Global views — candidates speak on trafficking, free enterprise, Clinton talks of shared responsibility

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When candidates Romney and Obama visited the Clinton Global Health Initiative this week, they gave another campaign season glimpse of their global priorities, and in these appearances global health got one mention per candidate.

Candidate Romney called for a major shifts in foreign aid, promising to “leverage” private investment to play a pivotal role in global development with “Prosperity Pacts,” and the creation of a “Reagan Economic Zone.” He pointed to “legitimate objects” for foreign aid, one of which was the President’s Emergency Plan For AIDS Relief. While the reference to PEPFAR was his only mention U.S. efforts to address the global AIDS epidemic, it was once again, a supportive mention. Budget cuts proposed by his running mate Paul Ryan, however, would cut that and other foreign aid spending. The impact of the AIDS epidemic on what would be the most productive members of any country — those from 20 to 45 years old — in Romney’s discussion of “the incomparable dignity of work,” went unmentioned.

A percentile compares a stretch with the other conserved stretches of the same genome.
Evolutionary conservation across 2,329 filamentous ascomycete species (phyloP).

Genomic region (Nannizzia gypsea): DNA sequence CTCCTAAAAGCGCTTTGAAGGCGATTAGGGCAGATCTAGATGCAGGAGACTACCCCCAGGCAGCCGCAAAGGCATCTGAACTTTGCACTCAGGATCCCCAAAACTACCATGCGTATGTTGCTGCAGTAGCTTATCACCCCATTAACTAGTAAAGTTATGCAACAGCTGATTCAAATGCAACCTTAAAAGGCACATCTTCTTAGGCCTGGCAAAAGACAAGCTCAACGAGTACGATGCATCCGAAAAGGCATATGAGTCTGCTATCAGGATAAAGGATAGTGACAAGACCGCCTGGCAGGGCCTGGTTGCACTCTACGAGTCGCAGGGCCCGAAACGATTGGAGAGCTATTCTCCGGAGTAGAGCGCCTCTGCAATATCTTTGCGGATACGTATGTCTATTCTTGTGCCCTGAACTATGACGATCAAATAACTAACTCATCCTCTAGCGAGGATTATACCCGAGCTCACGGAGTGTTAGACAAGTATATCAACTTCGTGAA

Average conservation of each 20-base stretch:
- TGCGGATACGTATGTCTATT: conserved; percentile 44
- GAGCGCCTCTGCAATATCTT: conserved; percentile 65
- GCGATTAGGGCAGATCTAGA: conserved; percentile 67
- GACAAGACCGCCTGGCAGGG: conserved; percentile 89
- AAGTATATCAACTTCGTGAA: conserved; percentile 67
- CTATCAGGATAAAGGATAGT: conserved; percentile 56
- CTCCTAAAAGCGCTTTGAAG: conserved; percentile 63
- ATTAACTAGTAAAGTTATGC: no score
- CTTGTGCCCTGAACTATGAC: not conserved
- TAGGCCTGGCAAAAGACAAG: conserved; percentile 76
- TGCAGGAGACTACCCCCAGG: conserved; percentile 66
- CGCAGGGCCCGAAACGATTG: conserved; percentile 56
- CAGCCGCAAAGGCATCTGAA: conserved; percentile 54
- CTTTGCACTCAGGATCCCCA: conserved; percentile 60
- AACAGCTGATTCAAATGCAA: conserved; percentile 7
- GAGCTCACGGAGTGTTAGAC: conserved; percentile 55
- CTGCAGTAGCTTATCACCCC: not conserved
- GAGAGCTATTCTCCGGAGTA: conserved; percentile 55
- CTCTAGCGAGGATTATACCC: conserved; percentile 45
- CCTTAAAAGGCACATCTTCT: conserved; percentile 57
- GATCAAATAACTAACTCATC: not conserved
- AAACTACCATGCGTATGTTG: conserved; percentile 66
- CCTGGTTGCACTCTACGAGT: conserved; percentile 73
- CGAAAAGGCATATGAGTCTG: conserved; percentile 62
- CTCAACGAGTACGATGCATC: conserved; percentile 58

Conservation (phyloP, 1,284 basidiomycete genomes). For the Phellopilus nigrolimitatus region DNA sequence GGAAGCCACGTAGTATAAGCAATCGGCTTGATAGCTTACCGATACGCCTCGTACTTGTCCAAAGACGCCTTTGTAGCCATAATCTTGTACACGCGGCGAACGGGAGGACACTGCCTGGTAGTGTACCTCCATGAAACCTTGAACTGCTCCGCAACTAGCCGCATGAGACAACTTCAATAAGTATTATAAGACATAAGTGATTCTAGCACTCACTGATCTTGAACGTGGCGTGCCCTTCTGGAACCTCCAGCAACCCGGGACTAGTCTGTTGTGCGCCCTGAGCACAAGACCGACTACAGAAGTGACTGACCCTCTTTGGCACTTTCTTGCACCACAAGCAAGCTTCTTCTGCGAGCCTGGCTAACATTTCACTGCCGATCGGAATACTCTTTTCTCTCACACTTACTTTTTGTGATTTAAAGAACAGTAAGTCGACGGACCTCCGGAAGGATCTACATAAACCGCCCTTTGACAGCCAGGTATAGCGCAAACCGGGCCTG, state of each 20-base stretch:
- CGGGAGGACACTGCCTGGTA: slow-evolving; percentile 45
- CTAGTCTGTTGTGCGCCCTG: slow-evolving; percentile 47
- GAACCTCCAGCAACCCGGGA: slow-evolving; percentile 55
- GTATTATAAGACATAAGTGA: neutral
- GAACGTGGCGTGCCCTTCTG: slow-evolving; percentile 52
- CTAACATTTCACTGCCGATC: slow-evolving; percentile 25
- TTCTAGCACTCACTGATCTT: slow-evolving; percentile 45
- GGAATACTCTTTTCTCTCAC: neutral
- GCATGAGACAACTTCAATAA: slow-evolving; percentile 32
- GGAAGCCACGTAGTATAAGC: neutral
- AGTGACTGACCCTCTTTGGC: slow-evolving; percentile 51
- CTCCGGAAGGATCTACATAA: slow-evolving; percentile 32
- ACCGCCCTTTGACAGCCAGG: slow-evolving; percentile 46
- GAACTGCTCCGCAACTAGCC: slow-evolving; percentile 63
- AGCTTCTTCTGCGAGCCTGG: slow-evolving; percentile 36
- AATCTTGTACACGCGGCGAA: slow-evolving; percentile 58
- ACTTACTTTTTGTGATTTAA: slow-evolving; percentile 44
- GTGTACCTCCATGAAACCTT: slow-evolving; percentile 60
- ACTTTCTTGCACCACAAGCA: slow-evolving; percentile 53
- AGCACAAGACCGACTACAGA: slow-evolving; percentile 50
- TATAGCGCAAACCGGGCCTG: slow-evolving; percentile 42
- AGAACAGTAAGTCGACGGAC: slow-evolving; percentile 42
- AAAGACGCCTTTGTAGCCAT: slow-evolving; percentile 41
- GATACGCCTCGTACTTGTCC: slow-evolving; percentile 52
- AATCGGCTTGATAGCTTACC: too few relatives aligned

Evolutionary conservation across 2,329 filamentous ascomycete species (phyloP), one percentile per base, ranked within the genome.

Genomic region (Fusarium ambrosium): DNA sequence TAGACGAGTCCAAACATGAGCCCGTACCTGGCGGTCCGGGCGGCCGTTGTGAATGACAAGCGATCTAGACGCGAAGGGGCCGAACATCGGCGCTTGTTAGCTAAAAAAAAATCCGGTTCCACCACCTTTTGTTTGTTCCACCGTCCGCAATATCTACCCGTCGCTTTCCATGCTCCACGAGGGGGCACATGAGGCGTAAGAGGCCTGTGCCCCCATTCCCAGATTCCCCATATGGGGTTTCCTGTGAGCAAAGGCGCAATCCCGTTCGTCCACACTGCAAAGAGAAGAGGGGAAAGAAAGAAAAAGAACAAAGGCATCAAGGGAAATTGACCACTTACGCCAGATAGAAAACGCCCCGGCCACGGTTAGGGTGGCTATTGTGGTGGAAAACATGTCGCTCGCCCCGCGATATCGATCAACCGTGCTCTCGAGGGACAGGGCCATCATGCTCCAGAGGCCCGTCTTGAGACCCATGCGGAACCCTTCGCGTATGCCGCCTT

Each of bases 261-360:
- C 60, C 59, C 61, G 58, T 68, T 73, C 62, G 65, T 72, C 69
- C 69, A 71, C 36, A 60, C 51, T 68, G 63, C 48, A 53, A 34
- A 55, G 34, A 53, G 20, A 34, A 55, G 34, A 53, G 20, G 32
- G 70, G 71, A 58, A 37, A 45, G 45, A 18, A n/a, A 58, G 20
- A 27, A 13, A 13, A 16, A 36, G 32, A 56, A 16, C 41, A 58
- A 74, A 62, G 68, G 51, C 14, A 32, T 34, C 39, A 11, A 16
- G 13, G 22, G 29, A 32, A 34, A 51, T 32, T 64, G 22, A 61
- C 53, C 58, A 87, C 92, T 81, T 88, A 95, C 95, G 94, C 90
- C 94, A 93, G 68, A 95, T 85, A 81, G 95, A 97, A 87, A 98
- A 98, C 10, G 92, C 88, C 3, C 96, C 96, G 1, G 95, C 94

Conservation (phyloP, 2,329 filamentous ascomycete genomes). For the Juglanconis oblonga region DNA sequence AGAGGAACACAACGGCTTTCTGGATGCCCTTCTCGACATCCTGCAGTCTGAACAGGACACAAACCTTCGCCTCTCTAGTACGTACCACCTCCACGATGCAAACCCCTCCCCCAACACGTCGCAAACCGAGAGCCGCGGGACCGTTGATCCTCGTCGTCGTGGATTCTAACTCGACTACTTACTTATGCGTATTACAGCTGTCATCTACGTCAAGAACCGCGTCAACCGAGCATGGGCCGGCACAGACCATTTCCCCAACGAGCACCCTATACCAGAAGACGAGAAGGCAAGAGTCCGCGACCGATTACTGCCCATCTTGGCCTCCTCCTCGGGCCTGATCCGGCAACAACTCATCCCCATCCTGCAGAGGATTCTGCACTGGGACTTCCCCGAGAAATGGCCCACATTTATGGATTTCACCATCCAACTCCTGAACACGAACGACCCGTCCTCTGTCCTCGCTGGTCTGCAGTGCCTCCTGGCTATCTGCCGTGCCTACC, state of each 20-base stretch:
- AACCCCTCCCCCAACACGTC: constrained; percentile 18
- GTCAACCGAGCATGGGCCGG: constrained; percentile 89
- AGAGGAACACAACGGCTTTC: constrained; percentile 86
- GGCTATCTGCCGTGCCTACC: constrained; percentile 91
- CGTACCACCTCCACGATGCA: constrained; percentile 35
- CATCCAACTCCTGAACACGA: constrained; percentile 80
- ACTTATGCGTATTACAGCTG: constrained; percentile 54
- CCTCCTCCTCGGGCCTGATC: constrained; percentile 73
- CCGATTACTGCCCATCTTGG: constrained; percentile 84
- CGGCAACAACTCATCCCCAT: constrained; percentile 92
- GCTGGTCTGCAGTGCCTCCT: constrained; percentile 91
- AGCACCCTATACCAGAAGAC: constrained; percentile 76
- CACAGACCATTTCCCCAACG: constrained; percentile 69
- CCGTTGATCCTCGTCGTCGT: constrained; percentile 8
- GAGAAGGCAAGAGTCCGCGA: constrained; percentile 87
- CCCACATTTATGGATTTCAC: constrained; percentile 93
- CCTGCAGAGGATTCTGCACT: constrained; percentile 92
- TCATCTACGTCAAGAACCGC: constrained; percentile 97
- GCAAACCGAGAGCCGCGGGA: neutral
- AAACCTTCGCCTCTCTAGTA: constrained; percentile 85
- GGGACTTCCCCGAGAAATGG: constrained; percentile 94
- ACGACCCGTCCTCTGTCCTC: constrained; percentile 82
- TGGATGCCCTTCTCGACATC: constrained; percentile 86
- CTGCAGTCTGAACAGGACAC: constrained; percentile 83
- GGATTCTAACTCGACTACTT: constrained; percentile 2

President Obama, in his fourth address to the initiative’s annual event, introduced the topic of his talk, human trafficking, by saying it was related to challenges he had discussed in previous appearances, including “our fight against HIV/AIDS.” A further explanation of that relationship could have added impetus to support for the efforts he described as well as to efforts to address global health challenges.

His administration’s argument for the gains in global development that can come from responding to health challenges, though, was presented the next day, with Secretary Hillary Clinton’s United Nations speech on “Shared Responsibility.” In it, pointing to efforts in Namibia, South Africa, and Rwanda that have strengthened national health responses in those countries, she added: “But let me be very clear. Country ownership is not code for abandoning our partners.”

We will continue to watch. The candidates will discuss foreign policy issues in their final two debates, on Oct. 16, and Oct. 22, and almost certainly will discuss the importance of health care in their first debate, which will focus on domestic issues, Oct. 3.

 

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